This post (which I wrote on and off over the past few weeks) was originally going to cover the last ~100 pages of Act 3, but yesterday I decided to split the post in half because it was getting long. I also renamed my rewritten post series from “Cookie Fonster Critiques Homestuck Rewritten” to “Cookie Fonster Re-Critiques Homestuck”; the last ~50 pages of Act 3 will be covered in Cookie Fonster Re-Critiques Homestuck Part 12.2.
Picking up from where we left off, John Egbert is commanded to alchemize in a 1980’s time-lapse montage. The narration declines the “1980’s time-lapse montage” part of the command because Hussie didn’t feel it was worth making John’s per-character alchemy binge into a flash, which I think was a good decision. All four beta kids get their own alchemy binge during the first five acts, and each one brings about a delightful mix of extremely plot-relevant items and inconsequential nonsense and everything in between.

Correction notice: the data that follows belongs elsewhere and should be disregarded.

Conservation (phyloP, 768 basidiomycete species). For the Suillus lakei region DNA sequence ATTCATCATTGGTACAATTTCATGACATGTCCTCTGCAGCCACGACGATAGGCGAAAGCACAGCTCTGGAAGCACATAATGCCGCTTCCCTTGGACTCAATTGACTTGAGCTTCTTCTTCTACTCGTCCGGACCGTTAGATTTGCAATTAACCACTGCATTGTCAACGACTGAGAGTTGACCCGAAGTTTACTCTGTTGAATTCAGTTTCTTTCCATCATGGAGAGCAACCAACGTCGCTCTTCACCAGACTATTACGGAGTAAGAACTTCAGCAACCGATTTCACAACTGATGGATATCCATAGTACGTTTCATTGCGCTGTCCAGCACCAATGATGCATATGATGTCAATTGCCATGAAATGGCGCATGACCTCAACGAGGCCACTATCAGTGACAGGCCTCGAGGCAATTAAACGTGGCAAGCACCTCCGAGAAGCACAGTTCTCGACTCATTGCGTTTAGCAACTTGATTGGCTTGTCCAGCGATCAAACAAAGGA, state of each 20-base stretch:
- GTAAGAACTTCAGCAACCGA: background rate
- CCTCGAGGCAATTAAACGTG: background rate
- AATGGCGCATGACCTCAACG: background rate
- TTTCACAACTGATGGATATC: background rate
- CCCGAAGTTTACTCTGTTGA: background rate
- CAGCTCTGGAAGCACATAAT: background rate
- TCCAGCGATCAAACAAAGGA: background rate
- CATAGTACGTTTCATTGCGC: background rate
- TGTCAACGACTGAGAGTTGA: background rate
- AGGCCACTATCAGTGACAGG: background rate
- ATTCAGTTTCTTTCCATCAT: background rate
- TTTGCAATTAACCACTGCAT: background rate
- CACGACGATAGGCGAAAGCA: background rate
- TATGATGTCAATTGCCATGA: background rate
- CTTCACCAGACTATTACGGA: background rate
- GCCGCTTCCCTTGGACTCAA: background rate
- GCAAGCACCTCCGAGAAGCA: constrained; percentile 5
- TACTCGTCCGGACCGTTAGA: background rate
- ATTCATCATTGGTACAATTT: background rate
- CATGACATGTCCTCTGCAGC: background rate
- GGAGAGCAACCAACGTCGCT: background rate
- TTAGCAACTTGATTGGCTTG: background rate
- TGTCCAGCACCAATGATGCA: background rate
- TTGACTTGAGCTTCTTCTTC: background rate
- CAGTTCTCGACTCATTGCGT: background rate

First off, John tries alchemizing “pogo || hammer” instead of “pogo && hammer” and makes a hammer-shaped pogo ride. This is a clever integration of computer science technicalities to make alchemy work in Homestuck without inevitably running into captcha cards with too many or too few holes. Here’s the book commentary on this page:
You people don’t even know what the && and || operators mean, do you? Why don’t you learn computers you dorks! Although to be fair, technically the single & and | bitwise operators are what perform the described functions. So now who’s the dork. Me. I went with the logical operators (&&,||) instead because they are more recognizable and frequently used from a pure coding perspective. So it’s this weird case where I dumbed it down for the sake of people who ACTUALLY KNOW HOW TO PROGRAM. Good grief.
I like this commentary because it shows how much care Hussie put into balancing technical accuracy and general accessibility when writing Homestuck’s early acts. The mix of accuracy and accessibility sets Homestuck apart from Problem Sleuth, a story based fully upon technical accuracy (to its own set of rules, that is).Continue reading